As striking as it is stylish, A Girl Walks Home Alone At Night is a haunting merging of genre and a subversive spin on the vampire movie. Set in the atmospheric Iranian ghost-town Bad City, the cliché defying debut from Ana Lily Amirpour packs mighty potent power beneath its veil.
It begins focussing on Arash (Arash Marandi), the film’s wounded hero. Donning a leather jacket, jeans and white t-shirt, Marandi smoulders as an enigmatic Persian James Dean – a term coined by Amirpour herself. We meet him apparently stealing a cat, sneaking into a garden and taking a long, cinematic walk back to his flash sports car. On his return home, we meet Marshall Manesh’s Hoessein – Arash’s father and junkie – struggling with a drug induced illness. The devastating feel of loss is palpable, as he is visited by Saeed – the local pimp and drug dealer – who recoups debt in the form of Arash’s treasured automobile.
It’s not long before we’re introduced to the issues that haunt Arash, and the seedy underbelly of the forgotten town – drug abuse, prostitution, paranoia and the constant unknown threat of a lonesome vampire.
Sheila Vand is coruscating as the film’s eponymous girl – a hipster vampire. Dressed predominately in a striped Breton top, she seems effortlessly cool in her isolation, as she sits alone in her flat listening to old records on vinyl. Vand’s performance flits delicately between the naive, seemingly innocent but alluring girl, to the deeply sinister, demonic mythical being silently skulking after her victims- at one point she’s seems possessed as she scorns a young boy early on in the film. “Are you a good boy?” she enquires with her menacing opening lines.
It’s to great effect, as her threat means the boy chooses to withhold important information that would change the course of events as the drama reaches its final throws.
Much as been written about the film’s nods to spaghetti westerns. This becomes most apparent as she suddenly appears in the shadows, dominating potential victims, much like Clint Eastwood heading into a Mexican stand-off. Here, though, the cold, metallic and inanimate pistol is replaced by the warm, penetrating fangs on skin.
Amirpour’s decision to shoot the film in black and white –perhaps in a nod to the most iconic of all vampires – means it misses out on the splashes of scarlet that made Let The Right One In so chilling. It doesn’t, however, make it any less effective when she pounces on her first victim. In fact, the monotint almost adds to the terror – as if the screen has been drained of all its colour, just like the lifeless corpse deprived of strength or vitality.
It also makes it seem entirely plausible that Arash would miss the blood painted across The Girl’s face, like smeared lipstick, as they share fleeting glances on their first chance encounter. That meeting comes shortly after she claims her first victim, the preening local pimp Saeed (Dominic Rains) – who finds a timely demise after his drug fuelled, shirtless iron pumping fails to seduce The Girl.
As the drama begins to unfold, sound becomes just as key a character to the progression of the narrative as The Girl and Marandi’s brash Arash. Trains throb by, lighters boom – in one instance artfully and subtly transforming from the flickering flames cooking the addled and desperate junkie’s next hit, to the darkly crackle of needle being placed on the deep grooves of a record.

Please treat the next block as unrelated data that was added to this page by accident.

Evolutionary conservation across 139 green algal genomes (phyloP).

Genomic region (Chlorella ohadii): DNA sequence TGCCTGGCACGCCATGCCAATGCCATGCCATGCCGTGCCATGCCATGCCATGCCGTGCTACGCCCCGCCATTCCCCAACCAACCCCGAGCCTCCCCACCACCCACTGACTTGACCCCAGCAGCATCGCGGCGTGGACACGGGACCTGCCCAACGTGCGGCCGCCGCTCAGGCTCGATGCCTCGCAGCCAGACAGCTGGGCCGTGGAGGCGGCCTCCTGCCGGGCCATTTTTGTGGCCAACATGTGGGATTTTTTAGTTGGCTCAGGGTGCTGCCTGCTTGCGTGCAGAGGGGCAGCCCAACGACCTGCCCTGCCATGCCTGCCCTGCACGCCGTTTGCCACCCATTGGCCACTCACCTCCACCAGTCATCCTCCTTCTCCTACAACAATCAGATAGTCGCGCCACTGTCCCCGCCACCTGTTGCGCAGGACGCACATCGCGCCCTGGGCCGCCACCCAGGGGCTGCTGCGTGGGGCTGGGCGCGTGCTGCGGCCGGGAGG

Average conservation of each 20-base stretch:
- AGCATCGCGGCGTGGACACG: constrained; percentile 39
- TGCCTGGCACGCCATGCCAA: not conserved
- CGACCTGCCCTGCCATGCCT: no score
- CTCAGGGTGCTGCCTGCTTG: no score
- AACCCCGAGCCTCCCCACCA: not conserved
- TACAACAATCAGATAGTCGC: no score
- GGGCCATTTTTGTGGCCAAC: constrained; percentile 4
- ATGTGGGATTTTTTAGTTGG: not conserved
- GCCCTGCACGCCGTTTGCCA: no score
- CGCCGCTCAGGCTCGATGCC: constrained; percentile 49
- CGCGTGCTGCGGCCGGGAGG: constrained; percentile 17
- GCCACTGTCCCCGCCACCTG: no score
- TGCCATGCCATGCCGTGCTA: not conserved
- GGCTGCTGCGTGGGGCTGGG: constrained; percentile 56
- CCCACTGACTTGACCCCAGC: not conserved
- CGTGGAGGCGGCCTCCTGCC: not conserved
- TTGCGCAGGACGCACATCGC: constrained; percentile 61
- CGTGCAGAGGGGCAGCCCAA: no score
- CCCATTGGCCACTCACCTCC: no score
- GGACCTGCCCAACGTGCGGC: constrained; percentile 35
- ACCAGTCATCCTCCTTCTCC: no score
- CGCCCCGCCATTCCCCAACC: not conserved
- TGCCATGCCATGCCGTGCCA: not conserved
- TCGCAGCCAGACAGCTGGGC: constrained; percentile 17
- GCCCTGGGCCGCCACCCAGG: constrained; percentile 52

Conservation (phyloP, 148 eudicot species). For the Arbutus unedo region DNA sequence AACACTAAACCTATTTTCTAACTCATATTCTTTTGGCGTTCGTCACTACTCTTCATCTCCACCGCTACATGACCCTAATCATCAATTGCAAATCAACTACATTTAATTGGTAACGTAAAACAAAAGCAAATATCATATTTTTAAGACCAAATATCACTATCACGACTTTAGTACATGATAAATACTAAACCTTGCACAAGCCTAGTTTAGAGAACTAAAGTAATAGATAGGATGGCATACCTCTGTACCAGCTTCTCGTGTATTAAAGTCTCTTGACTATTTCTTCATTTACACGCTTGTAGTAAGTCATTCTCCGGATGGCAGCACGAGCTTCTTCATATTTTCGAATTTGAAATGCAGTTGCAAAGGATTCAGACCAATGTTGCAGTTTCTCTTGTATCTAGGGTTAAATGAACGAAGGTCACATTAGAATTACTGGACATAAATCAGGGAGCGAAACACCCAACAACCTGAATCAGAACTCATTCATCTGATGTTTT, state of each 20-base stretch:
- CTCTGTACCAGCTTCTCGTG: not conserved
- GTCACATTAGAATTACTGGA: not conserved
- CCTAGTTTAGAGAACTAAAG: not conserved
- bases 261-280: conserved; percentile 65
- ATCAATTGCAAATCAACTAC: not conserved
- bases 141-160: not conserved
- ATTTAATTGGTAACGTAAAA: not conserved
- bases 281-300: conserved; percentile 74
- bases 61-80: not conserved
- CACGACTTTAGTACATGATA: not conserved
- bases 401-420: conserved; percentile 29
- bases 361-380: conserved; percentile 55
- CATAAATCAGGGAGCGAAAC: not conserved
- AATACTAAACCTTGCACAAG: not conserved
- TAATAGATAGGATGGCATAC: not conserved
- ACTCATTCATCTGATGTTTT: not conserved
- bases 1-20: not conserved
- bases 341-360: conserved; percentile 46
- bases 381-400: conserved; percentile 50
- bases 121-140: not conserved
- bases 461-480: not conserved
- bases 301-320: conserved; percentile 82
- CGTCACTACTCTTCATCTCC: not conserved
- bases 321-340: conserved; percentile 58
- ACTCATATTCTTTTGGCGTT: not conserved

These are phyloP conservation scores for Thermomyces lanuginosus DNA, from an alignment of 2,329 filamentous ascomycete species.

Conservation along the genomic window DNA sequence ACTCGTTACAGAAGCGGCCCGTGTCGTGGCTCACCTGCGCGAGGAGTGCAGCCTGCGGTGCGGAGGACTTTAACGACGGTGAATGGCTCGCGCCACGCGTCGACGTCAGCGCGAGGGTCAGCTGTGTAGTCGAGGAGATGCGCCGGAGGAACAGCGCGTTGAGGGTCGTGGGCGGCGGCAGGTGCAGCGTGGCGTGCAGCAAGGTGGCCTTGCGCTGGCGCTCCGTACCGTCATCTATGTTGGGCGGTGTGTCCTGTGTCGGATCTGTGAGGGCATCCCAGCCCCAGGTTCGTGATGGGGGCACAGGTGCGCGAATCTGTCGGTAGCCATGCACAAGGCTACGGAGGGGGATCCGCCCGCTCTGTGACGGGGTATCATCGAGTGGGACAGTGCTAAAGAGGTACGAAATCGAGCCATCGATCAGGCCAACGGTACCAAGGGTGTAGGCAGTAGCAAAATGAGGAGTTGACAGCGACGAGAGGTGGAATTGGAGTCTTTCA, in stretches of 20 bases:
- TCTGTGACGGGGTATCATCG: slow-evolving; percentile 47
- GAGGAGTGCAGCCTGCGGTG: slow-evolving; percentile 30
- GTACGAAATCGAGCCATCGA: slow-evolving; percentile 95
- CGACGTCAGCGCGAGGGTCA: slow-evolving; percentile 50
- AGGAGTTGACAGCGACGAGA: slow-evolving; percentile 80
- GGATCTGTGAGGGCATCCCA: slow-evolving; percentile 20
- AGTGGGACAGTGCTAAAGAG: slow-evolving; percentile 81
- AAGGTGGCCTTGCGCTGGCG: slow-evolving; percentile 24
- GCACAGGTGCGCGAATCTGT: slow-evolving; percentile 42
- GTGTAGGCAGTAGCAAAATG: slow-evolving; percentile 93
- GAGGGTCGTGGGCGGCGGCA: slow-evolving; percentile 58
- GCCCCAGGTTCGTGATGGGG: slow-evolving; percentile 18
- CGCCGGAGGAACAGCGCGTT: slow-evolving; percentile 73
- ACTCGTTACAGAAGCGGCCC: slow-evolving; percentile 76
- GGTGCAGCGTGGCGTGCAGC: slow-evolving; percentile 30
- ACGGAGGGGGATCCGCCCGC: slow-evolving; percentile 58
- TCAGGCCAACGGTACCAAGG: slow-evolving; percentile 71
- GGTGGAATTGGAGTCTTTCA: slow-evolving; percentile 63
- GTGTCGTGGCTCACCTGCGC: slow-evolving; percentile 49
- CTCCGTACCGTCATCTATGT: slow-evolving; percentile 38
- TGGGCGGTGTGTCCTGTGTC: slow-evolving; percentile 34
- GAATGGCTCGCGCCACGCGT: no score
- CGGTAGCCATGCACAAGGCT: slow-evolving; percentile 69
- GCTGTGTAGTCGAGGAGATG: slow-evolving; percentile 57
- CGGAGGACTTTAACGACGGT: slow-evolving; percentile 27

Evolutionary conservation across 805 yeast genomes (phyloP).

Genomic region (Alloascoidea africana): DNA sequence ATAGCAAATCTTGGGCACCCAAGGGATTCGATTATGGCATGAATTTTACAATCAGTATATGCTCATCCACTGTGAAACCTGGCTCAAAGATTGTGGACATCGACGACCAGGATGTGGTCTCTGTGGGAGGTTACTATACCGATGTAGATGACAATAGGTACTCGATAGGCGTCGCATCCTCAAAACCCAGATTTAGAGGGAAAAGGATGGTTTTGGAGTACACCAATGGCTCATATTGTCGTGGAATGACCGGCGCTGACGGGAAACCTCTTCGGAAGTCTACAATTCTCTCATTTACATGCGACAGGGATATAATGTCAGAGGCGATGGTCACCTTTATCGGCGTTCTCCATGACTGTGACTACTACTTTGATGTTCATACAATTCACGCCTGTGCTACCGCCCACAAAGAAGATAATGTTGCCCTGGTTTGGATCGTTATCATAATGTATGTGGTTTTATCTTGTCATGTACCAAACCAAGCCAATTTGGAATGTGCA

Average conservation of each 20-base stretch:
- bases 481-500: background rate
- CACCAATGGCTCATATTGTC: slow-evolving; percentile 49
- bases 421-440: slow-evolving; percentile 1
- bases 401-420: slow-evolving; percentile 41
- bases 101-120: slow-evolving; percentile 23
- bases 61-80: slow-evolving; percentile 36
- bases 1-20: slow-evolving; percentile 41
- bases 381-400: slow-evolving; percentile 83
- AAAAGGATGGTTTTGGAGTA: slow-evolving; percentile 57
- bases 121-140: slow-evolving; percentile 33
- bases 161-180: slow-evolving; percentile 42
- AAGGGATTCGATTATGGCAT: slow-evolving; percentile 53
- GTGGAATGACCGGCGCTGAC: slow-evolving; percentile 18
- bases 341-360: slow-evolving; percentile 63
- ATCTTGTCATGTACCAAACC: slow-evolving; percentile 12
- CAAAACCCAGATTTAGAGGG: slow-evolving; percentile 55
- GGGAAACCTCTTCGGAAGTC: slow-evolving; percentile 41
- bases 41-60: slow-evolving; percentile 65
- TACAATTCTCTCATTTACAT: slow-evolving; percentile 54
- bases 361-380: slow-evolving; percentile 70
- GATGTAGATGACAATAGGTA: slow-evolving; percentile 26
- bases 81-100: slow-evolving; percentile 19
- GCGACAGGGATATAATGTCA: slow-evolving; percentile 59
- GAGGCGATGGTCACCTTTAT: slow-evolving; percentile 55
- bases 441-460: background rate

The film’s monochromatic melancholic misery is punctuated by set pieces that descend almost entirely into music video. For many of the key moments, dialogue takes a back seat as the music and body language begin to tell the story – beautifully, and sometimes painfully, expressing an absorbing sorrow.
After passing out at a fancy dress party he was invited to by the daughter of his wealthy employer, Arash finds himself bewildered and awake, dressed as Dracula on a seemingly empty and unrecognizable street.
What follows is an intense and lustful bedroom scene between The Girl and Arash, sound tracked by White Lies’ Death. They hold each other close, staring deep into each other eyes. She tilts his head back and, with a palpably painful longing, gazes at his neck, before delicately placing her head on his heart. The thud of the drums slowly begins to intertwine with the Arash’s pulsing, aching heartbeat.
It creates a glorious, stand out moment and the screen begins to practically drip with lust. The yearning between two lost souls and the craving for forbidden flesh and young blood. “This fear’s got a hold on me” White Lies sing, as you start to feel it’s never going to loosen it’s grip on either of them.
Much like The Artist’s Uggie, Masuka The Cat becomes an integral part of the story, interweaving plot and characters subtly as it journeys from owner to owner. It’s through his presence revelations are made and it’s his symbolic presence in the closing scene that helps brings a vivid sense of rawness and realism to the drama’s otherwise other-worldly subject.
Storm clouds gather as the film begins to reach it’s climax. The Girl and Arash’s Thelma and Louise moment is cut short as the tension is ramped up again. Blinded by headlights and observed by The Girl, Arash has a moment of stark realization. The anxious silence is pierced by the insertion of a cassette, as The Girl, Arash and Masuka sit together, silently acknowledging the revelations that will change their relationship forever.
“If a storm came” Arash asks of The Girl in a tender moment over a shared hamburger “a big storm from behind the mountains. Would it make a difference?” In A Girl Walks Home Alone At Night, Ana Lily Amirpour does a exhilarating job of creating a storm that the film always manages to ride and stay one step ahead of.